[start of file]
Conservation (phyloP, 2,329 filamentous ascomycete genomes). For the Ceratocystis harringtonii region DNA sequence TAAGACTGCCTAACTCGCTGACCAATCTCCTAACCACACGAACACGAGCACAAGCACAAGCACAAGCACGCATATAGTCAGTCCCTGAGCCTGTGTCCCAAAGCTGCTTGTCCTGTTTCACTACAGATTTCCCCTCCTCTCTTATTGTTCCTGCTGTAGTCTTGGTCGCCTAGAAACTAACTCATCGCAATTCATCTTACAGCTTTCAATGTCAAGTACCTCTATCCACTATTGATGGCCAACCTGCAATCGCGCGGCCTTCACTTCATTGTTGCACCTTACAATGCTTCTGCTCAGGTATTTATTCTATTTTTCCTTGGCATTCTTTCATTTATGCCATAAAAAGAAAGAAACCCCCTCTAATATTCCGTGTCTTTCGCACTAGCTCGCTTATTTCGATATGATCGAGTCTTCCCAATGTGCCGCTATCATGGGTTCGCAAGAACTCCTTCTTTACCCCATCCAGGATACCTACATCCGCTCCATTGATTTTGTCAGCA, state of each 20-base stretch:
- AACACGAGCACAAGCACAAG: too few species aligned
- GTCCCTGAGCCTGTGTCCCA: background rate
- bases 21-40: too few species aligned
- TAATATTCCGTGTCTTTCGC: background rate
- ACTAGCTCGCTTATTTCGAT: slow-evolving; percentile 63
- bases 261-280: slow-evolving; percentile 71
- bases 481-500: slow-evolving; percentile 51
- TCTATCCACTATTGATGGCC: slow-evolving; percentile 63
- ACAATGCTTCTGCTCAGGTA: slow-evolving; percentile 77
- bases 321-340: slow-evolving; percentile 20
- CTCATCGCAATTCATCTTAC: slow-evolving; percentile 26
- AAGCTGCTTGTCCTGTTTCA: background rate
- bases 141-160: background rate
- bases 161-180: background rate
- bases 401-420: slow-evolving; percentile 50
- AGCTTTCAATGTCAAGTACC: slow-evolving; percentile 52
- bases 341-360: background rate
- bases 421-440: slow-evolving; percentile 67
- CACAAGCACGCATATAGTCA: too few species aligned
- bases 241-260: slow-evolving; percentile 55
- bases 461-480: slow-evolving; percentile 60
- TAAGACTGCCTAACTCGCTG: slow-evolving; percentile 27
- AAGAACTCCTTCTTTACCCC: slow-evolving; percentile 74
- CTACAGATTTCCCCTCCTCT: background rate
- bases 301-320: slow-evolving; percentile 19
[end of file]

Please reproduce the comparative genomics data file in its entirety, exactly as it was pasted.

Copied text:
Conservation (phyloP, 2,329 filamentous ascomycete genomes). For the Ceratocystis harringtonii region DNA sequence TAAGACTGCCTAACTCGCTGACCAATCTCCTAACCACACGAACACGAGCACAAGCACAAGCACAAGCACGCATATAGTCAGTCCCTGAGCCTGTGTCCCAAAGCTGCTTGTCCTGTTTCACTACAGATTTCCCCTCCTCTCTTATTGTTCCTGCTGTAGTCTTGGTCGCCTAGAAACTAACTCATCGCAATTCATCTTACAGCTTTCAATGTCAAGTACCTCTATCCACTATTGATGGCCAACCTGCAATCGCGCGGCCTTCACTTCATTGTTGCACCTTACAATGCTTCTGCTCAGGTATTTATTCTATTTTTCCTTGGCATTCTTTCATTTATGCCATAAAAAGAAAGAAACCCCCTCTAATATTCCGTGTCTTTCGCACTAGCTCGCTTATTTCGATATGATCGAGTCTTCCCAATGTGCCGCTATCATGGGTTCGCAAGAACTCCTTCTTTACCCCATCCAGGATACCTACATCCGCTCCATTGATTTTGTCAGCA, state of each 20-base stretch:
- AACACGAGCACAAGCACAAG: too few species aligned
- GTCCCTGAGCCTGTGTCCCA: background rate
- bases 21-40: too few species aligned
- TAATATTCCGTGTCTTTCGC: background rate
- ACTAGCTCGCTTATTTCGAT: slow-evolving; percentile 63
- bases 261-280: slow-evolving; percentile 71
- bases 481-500: slow-evolving; percentile 51
- TCTATCCACTATTGATGGCC: slow-evolving; percentile 63
- ACAATGCTTCTGCTCAGGTA: slow-evolving; percentile 77
- bases 321-340: slow-evolving; percentile 20
- CTCATCGCAATTCATCTTAC: slow-evolving; percentile 26
- AAGCTGCTTGTCCTGTTTCA: background rate
- bases 141-160: background rate
- bases 161-180: background rate
- bases 401-420: slow-evolving; percentile 50
- AGCTTTCAATGTCAAGTACC: slow-evolving; percentile 52
- bases 341-360: background rate
- bases 421-440: slow-evolving; percentile 67
- CACAAGCACGCATATAGTCA: too few species aligned
- bases 241-260: slow-evolving; percentile 55
- bases 461-480: slow-evolving; percentile 60
- TAAGACTGCCTAACTCGCTG: slow-evolving; percentile 27
- AAGAACTCCTTCTTTACCCC: slow-evolving; percentile 74
- CTACAGATTTCCCCTCCTCT: background rate
- bases 301-320: slow-evolving; percentile 19